My first Thanksgiving in France, I wanted to create a traditional American meal. There were no turkeys available – that’s a Christmas thing for French. Even if we would have found a turkey, it wouldn’t have fit in our small European oven. There are no stuffing mixes. No cranberries. I stood in front of our empty cart in the grocery store and cried.
Dominique, forever my cheerleader, said we (I) could still do this. We got turkey parts. Some berries that were bright red. I made stuffing from scratch. Cornbread from scratch. Potatoes. Vegetables. We had more than plenty for our Saturday Thanksgiving (no one gets that Thursday off). And it was beautiful. Delicious. We gave thanks for this new family – this freshly carved tradition.
It all comes down to thanks. Thanks, not for what you think you need, but for what you have. I guess what I’m saying is don’t laminate your gratitude list. It should have pencil marks, pen crossings, exclamation points added, edit after edit, thanks after thanks.
Let’s all be grateful for the ever changing journey. For those who walk beside us. For those carried within. Happy Thanksgiving.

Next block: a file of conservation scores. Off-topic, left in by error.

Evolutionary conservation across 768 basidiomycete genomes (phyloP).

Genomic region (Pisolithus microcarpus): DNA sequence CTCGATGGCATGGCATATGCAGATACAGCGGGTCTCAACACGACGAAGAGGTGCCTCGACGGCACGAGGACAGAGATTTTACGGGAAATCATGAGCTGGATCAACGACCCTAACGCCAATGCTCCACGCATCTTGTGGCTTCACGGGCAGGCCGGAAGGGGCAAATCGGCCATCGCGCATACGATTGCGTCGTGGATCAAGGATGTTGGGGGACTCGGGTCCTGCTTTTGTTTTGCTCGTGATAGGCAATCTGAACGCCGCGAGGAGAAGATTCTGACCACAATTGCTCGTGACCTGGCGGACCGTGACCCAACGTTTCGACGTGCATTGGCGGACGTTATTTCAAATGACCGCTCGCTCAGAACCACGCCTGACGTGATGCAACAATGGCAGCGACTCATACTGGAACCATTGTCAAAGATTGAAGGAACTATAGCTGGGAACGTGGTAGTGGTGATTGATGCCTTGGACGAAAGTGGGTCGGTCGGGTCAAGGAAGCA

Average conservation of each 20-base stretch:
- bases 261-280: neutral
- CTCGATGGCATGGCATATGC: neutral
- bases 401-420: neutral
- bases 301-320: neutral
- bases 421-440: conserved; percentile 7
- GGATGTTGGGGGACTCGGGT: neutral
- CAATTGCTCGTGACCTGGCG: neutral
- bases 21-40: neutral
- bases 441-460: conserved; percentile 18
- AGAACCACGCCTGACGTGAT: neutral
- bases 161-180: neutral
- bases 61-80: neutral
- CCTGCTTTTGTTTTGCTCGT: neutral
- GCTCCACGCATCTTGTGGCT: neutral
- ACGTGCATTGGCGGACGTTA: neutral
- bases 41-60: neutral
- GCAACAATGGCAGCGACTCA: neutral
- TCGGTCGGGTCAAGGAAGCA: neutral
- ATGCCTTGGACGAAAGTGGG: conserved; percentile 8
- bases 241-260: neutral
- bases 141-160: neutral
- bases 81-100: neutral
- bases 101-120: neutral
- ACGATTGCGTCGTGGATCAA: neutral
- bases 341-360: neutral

We were unloading the car in the blustery wind. Cold. Emotional. Weary. We flung ourselves back into the front seats. Caught our breath. She looked at me and said, “Did you just put on make-up? You look great!” “I have frostbite,” I replied.
I suppose it’s our challenges, our most vulnerable moments, that give us beauty.
A year ago we visited the foundation of Van Dyke Road, the Norton family. Jim took me to the basement. I stood in front of the wall of fame – the family pictures. There was Phyllis, his beautiful young bride. “Wow,” I thought, “She was a dish!” Jim nodded in agreement. She was coiffed, snuggly dressed, as sleek as the car she leaned against. A real beauty!
In the past few days I have seen tear-stained, aging faces. The last living mother from Van Dyke Road, Phyllis Norton, approached me at my mom’s funeral. Fragile. Obviously shaken. She said it all went too fast. It all came too soon. And all around her flashed sunburned shoulders, tennis shoes kicking up gravel, and wet haired, knee skinned days of summer youth. She gathered me into it all with a mother’s arms. As I came out of the embrace, her reddened, wrinkled eyes, never looked more beautiful!
Allow others in. Allow yourself in. Grace can be messy, but nothing will give you more.